When chemotherapy costs more than my house...

The cost of medical insurance is incredibly high. In December of 2014 my husband was diagnosed with Lymphoma. A six day hospital stay resulted in a $191,000 charge to our insurance. My house is not even worth $191,000.

A recent one week stay in the hospital resulted in a $161,000  charge

This year a 2 week stay resulted in a $234,000 charge to my insurance

My husband gets chemo three days a week every 21 days. One day of chemo costs $25,000
A week of chemo costs $75,000. Without this drug, the cancer will return. 

I didn’t plan on writing a blog today about the high cost of health care.  But after examining the claims for my husband though I felt it necessary to write a blog. And I hope this blog goes viral because it is outrageous the high cost of health care. 

This is not a blog criticizing doctors because they are not the ones who are charging an arm and a leg. This is not even a blog about insurance companies, because we have been blessed with an insurance company that covers the cost of my husband’s treatments. We have thankfully not had to deal with the nightmare of the insurance denying a claim or refusing to pay for a service. Although that does happen.

This is a blog about the incredibly high cost of health care and the high mark-up of drugs and services.

In 2015 my husband was hospitalized 9 times. He spent over 100 days in the hospital. He received 8 cycles of chemotherapy. He received platelet transfusions. He received shots to boost his White Blood Count. He visited his doctor on a regular basis when he was not in the hospital. And when the year came to a close our insurance had been billed close to a million dollars.
2015 medical expenses

In 2016 he received 4 cycles of chemo and 18 days of radiation. He is waiting to get a bone marrow transplant which will involve more hospital stays and a lot more expenses.

The charges to his insurance are almost $400,000 just six months into the year. And many claims have not posted to our insurance yet so that amount is actually significantly higher. 

When a person is diagnosed with cancer their life is turned upside down. It typically involves a lengthy treatment and recovery. Many times the illness prevents them from working so income is cut in half or even more. My husband’s take home pay was larger than mine when he got sick. And for the last 18 months he has been unable to work. Because he was just shy of work credits he does not get any disability. And because we are in the wonderful position of being middle-class we get no government assistance. So our income was cut in more than half. But our expenses did not budge. And medical expenses were added.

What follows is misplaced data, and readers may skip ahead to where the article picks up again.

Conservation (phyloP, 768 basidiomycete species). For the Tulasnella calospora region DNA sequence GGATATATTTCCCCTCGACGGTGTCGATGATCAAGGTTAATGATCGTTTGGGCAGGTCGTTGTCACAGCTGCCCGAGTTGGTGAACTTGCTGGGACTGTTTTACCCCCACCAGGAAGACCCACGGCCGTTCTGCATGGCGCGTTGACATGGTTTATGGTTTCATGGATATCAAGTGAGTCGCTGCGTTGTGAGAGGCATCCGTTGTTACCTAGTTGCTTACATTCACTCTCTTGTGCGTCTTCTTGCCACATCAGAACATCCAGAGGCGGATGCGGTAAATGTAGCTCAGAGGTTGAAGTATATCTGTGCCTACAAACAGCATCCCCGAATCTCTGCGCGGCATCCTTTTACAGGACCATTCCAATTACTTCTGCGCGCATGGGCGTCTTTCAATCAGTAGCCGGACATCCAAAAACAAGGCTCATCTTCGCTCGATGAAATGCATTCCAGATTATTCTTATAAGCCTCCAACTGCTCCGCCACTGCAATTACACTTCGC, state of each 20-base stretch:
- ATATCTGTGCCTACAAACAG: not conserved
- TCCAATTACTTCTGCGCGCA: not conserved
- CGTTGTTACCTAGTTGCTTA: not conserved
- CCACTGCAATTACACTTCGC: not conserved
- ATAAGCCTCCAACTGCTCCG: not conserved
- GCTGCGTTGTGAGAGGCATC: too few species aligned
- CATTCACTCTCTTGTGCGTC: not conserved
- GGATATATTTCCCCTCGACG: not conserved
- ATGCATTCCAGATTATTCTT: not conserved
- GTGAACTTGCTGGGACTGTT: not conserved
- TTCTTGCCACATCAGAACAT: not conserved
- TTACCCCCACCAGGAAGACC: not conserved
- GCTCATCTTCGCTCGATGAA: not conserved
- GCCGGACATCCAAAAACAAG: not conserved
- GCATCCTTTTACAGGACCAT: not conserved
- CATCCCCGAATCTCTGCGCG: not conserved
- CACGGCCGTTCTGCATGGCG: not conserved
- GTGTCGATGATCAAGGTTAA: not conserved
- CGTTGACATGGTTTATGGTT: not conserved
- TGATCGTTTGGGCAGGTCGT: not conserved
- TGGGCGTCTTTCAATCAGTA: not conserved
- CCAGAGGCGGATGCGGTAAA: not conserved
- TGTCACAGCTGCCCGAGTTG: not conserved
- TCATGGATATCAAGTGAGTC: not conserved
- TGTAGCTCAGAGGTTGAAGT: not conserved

If we didn't have insurance or if my insurance refused to cover the cost this bone marrow biopsy would eat up 4 months of my paychecks. 

We have health insurance. Thank God we have excellent health insurance. Our out of pocket max last year was $2,500. And this year it is $3,000. So we paid an incredibly small percentage of the massive amount of medical expenses. Yet it is sad because so many people who have been diagnosed with cancer end up filing for bankruptcy because even though they have health insurance, their out of pocket max is high and they are unable to pay for their medical expenses. Not only that there are times when the insurance company denies treatment because the cost is so high and so a patient is forced to pay out of pocket.

Out-of-network vs in-network
Most people do not know that even if a hospital or facility is in your network the particular doctor who treats you may be out of your network. And the insurance will not cover out-of-network charges or they cover it at a lower percentage so you end up getting a bigger bill. And that cost is separate for one’s out of pocket max

Last year my husband received a bone marrow biopsy in the doctor’s office. The doctor was in-network but she sent it to an out of network pathologist. So we received this wonderful message on our insurance claims. This out-of-network charge was:  
That charge was separate from our out-of-pocket max. So in addition to the $2,500 out of pocket max we had to pay we got a $2,381.64 charge.

Some insurance companies will convert all out of network charges to in network if they occurred while one was hospitalized. Cigna, our new insurance, does just that. Every time my husband got chemo in his spine that was done by an out of network provider. Cigna thankfully converted it to in-network.

Blue Cross does not convert out of network hospital charges to in-network. They were our insurance carrier when my husband was first diagnosed with cancer. So even though the hospital in our network, the emergency room doctor was not, so we were charged an additional $785, outside our out-of-pocket max.

When a person is faced with a life threatening illness they shouldn't have to worry about the cost of treatment. In addition, a pharmaceutical company shouldn't be able to charge incredibly high amounts for a drug. 

I encourage you to share this post. In addition, if you have stories of high medical charges and cost share those as well.